The bear makes its move

Russia’s response came first came through the advancement of Syrian troops towards Al Bab from the south, taking Tadeh, about a mile from the city, awaiting orders to push forward. Then, Russian warplanes bombed a Turkish position in Al Bab, killing four soldiers, refusing to apologise or write it off as an “accident”. Instead, they blamed it on the Turkish Army, saying that they had provided Moscow with faulty coordinates of their positions in Syria, arguing that they shouldn’t have been there in the first place.

The Turks struck back by proxy, attacking a Russian position in the deserts of the ancient city of Palmyra, killing four Russian soldiers, and letting their allies in the countryside of Aleppo fire rockets at the city, debunking all claims by Russian and Syrian media that the city had been “freed completely” from rebel presence.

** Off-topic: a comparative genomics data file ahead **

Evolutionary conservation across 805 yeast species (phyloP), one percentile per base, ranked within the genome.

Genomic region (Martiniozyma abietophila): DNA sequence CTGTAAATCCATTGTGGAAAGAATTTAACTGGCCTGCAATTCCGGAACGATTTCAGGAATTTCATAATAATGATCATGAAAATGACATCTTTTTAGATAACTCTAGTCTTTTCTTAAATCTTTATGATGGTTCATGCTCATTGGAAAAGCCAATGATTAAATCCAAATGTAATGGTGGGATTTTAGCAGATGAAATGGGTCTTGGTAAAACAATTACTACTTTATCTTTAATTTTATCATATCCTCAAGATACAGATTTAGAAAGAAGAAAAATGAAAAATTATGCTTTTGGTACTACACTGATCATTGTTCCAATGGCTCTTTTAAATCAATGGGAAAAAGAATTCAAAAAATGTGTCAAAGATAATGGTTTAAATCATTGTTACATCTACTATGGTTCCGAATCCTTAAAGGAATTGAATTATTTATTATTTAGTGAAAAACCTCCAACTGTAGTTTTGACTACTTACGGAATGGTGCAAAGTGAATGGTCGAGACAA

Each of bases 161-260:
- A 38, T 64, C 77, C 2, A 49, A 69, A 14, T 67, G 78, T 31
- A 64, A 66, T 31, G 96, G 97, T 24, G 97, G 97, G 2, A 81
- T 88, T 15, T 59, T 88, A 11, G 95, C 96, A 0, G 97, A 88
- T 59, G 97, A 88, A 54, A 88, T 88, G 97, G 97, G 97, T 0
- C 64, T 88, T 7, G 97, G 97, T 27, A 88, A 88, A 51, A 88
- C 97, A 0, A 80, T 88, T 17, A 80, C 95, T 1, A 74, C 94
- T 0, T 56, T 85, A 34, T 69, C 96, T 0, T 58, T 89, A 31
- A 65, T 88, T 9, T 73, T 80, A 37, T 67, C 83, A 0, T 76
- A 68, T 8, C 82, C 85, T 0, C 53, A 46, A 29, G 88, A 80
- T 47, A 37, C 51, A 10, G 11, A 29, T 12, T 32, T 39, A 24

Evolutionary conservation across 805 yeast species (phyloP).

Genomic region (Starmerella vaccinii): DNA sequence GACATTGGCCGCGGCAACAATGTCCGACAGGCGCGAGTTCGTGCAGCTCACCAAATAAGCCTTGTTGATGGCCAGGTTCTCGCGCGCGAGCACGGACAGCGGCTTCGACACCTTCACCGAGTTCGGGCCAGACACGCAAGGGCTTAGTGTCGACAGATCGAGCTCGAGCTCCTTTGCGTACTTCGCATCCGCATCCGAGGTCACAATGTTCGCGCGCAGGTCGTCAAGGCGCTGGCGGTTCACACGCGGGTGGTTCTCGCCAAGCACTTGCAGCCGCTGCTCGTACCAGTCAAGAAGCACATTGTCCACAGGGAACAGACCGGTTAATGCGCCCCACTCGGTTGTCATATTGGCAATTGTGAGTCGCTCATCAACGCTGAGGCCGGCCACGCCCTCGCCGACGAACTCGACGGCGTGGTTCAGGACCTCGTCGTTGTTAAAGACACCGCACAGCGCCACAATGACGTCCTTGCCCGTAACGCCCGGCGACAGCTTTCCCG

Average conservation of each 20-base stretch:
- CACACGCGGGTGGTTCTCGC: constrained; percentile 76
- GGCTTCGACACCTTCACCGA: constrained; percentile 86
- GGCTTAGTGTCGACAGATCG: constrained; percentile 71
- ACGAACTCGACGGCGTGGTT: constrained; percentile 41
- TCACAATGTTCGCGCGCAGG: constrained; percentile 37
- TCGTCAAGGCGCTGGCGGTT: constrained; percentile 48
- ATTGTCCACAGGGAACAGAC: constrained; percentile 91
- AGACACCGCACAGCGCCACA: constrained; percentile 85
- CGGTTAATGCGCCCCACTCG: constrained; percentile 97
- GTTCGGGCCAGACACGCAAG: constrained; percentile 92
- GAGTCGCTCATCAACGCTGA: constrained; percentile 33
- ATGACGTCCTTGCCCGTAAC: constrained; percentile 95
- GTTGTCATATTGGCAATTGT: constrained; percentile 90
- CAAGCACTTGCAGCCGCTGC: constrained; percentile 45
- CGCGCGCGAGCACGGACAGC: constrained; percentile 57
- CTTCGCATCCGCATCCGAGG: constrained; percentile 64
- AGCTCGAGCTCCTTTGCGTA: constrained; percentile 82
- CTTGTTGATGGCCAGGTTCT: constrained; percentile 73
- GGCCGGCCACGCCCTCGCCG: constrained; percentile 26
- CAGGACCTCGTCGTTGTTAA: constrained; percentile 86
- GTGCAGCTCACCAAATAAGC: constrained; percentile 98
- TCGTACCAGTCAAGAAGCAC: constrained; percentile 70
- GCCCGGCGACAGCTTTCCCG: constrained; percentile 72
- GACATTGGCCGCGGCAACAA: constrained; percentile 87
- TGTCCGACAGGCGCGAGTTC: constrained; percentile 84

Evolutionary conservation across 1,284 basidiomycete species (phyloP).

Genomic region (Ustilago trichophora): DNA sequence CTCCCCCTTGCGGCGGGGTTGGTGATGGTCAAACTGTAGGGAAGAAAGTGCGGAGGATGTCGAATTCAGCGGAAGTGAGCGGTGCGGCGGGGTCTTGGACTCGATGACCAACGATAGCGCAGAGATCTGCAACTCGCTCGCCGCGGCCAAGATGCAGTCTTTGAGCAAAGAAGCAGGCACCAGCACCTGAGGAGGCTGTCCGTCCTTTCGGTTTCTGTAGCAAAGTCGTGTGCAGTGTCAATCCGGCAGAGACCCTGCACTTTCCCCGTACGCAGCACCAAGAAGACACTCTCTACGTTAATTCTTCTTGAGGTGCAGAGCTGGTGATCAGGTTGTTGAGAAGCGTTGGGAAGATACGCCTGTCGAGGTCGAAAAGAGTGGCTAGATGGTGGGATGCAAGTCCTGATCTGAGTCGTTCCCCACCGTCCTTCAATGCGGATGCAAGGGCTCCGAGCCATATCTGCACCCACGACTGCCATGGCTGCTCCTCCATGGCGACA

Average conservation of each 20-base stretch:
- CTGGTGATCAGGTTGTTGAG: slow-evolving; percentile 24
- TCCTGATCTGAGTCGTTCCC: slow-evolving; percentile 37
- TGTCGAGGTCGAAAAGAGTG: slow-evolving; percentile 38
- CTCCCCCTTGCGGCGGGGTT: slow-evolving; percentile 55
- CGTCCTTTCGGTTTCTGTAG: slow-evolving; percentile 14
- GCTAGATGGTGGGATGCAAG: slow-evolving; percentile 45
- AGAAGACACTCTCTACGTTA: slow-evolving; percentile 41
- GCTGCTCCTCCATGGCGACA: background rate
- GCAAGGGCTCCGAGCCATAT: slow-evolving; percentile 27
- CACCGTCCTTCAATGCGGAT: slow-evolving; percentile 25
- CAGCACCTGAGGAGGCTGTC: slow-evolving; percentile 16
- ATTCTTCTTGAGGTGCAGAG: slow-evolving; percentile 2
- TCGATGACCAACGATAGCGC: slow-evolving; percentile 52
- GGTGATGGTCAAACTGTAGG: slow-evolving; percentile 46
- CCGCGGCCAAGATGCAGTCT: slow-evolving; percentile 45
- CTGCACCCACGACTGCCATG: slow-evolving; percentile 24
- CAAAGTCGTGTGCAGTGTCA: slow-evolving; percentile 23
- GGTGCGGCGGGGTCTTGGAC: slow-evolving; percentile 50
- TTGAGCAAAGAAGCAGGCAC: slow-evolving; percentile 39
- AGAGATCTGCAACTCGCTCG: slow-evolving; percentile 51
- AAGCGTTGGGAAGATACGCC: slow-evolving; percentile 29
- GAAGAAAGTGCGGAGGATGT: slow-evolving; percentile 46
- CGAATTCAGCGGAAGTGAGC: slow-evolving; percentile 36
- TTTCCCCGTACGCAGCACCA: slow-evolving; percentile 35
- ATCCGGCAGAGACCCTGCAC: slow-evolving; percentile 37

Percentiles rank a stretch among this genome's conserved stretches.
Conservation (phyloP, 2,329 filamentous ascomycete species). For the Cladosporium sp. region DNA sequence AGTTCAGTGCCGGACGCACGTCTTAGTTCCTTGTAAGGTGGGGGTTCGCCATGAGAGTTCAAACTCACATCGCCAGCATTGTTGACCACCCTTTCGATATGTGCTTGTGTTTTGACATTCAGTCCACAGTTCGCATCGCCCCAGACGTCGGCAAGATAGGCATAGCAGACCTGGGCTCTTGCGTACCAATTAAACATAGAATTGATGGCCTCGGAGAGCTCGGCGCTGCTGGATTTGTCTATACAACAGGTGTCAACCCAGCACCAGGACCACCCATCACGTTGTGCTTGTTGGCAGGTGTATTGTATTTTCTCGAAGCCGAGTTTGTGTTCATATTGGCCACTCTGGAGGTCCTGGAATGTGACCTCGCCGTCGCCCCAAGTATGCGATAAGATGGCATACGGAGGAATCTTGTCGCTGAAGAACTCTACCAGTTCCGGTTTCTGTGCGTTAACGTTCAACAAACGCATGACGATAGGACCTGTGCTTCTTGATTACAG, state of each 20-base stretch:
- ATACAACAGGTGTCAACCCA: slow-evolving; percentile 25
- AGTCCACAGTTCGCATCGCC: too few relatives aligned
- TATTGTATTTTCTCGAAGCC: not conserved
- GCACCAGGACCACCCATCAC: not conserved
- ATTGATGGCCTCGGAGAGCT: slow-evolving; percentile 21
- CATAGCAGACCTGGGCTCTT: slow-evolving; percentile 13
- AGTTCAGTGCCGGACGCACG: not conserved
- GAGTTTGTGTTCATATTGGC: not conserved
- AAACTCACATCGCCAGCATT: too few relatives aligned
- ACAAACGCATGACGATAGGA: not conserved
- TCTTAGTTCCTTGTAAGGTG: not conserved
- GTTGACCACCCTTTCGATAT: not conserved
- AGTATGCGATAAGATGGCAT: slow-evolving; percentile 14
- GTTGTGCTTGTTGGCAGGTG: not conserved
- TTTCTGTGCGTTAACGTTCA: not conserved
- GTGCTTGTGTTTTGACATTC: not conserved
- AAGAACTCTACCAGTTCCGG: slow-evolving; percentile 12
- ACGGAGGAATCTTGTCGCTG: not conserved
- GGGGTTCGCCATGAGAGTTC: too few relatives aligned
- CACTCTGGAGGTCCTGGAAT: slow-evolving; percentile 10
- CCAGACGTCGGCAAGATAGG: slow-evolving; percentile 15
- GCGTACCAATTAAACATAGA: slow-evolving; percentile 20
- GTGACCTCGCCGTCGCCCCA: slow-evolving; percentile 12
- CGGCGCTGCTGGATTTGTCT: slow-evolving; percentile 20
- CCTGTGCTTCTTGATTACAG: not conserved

They were sending a message to Putin that they remain strongly entrenched in the city’s suburbs and can attack at will, if Moscow continues to hamper the expansion of the Turkish buffer zone.

Taking the confrontation to new heights, the Russians hammered out an agreement with the Manbij Military Council, a branch of the SDF, whereby the Kurdish militia would hand over control of several villages west of Manbij to the Syrian Army. They called it the “transferred defence of the frontline,” to halt “Turkey’s invasion plan”, referring to the Turks as “gangs” in their official communiqué, and to the Syrian troops as “state forces,” driving Erdogan extremely mad.

Erdogan had spoken on the telephone with President Donald Trump, asking for US cover to prevent Kurdish advances on Al Raqqa or continued US presence in Manbij. Not only did Trump refuse to commit, but provided the SDF, at their request, with anti-tank weapons, mine detectors and other military equipment.